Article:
The greatest propaganda journal of the USSR


Late 1929. The young Soviet Empire was just getting to its giant feet. Bitterness and tears of the WWI and the Civil War were already behind. The civilized and developed countries were looking at the newly emerged country in a very intent and examining way, trying to predict what this dark horse could come up with on the political map of the half-ruined world.

In Germany National Socialist German Workers’ Party headed by Hitler was growing in leaps and bounds, The Triple Entente’s former allies were keeping their eyes wide open as well.

That was the right time to convince the world that the new country, formed on the basis of torn and suffering Russia, had new heroes and new achievements.1-a-cover-of-the-journal-with-v-mayakovsky

The journal was founded as a supplement to the main journal, but it outgrew its father very quickly and became an independent periodical. Now its issues are considered as a real treasure of modern art, a counter-current of the time and a vivid example of socialist realism.

Ambitious goals of USSR in Construction, the main propaganda journal of the country, demanded for a high-quality artistic approach. The photos and montages were made from images by the Soviet Union’s most prominent photo-journalists.


Mindcatching articles were composed by recognized word-men. On the early stages of the journal’s life foreigners were also involved into its creation, including the father of photomontage John Heartfield. For 11 years (1930-1941) the journal was published in five languages — Russian, French, English, German, and Spanish – with the aim to cover the most part of the reading world and show the greatness of the USSR. Of course, common people couldn’t access the issues, as the journal was created primarily for the western left-wing intellectuals and business people. Bernard Shaw, H. G. Wells, John Galsworthy, and Romen Rolland were among its subscribers. The journal kept readers abroad informed of the all large-scale constructions taking place within the USSR.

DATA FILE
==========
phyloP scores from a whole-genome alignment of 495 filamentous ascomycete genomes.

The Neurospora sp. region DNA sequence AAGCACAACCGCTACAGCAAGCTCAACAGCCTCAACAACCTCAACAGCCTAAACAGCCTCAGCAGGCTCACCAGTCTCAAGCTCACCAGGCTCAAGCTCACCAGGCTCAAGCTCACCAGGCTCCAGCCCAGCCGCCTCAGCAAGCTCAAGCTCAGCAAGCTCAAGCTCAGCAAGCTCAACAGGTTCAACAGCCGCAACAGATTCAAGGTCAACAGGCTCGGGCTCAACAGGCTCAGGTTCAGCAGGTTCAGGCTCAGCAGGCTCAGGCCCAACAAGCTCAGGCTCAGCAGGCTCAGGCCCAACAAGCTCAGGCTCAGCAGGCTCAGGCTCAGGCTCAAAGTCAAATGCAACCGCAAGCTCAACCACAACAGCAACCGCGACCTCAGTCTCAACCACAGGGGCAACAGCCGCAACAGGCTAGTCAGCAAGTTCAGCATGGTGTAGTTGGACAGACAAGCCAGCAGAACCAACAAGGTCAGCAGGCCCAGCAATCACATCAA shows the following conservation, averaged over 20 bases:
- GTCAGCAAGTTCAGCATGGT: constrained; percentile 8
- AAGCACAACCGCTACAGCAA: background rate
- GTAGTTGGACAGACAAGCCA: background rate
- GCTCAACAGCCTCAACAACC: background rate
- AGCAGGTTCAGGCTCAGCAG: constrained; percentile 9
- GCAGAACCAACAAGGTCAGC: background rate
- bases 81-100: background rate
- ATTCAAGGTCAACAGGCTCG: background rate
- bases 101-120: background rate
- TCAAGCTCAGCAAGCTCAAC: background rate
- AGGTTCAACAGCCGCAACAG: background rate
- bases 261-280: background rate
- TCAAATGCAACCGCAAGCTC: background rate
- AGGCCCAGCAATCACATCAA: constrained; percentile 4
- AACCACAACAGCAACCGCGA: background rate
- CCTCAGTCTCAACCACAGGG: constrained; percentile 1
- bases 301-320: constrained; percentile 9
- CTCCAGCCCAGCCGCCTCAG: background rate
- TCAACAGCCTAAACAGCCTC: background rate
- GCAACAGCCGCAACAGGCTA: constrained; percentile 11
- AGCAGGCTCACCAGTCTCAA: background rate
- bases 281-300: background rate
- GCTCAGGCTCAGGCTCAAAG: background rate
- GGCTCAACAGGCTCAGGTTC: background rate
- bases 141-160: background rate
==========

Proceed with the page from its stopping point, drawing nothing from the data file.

Gradually the party elite became the main readers of the journal and turned to be a kind of an annual progress report, though, a very reach one.


The size of the journal was really huge for that time. Oversized pages (almost A-3 format) and multi-page fold-outs on a high-quality printing paper were totally new for the readers of the USSR and other countries. For special occasions the creators of the journal used to present really exclusive issues. For example, one of them, devoted to the 17th Congress of the Communist Party, was wrapped into the pieces of cloth of balloon “USSR”, which reached record 60695 feet. A gramophone record with stories about the experiments went with the issue. Please, note, that it was 75 years ago, in 1934. The issues devoted to the Maxim Gorky aircraft (the Tupolev ANT-20) were in the aluminium (!!!) cover. And in other issues of 1936, which was devoted to Georgia, the pictures were partly printed with gold leaf (!!!). With this, the text was just to support the pictures, used to be short and went mainly in the propaganda style.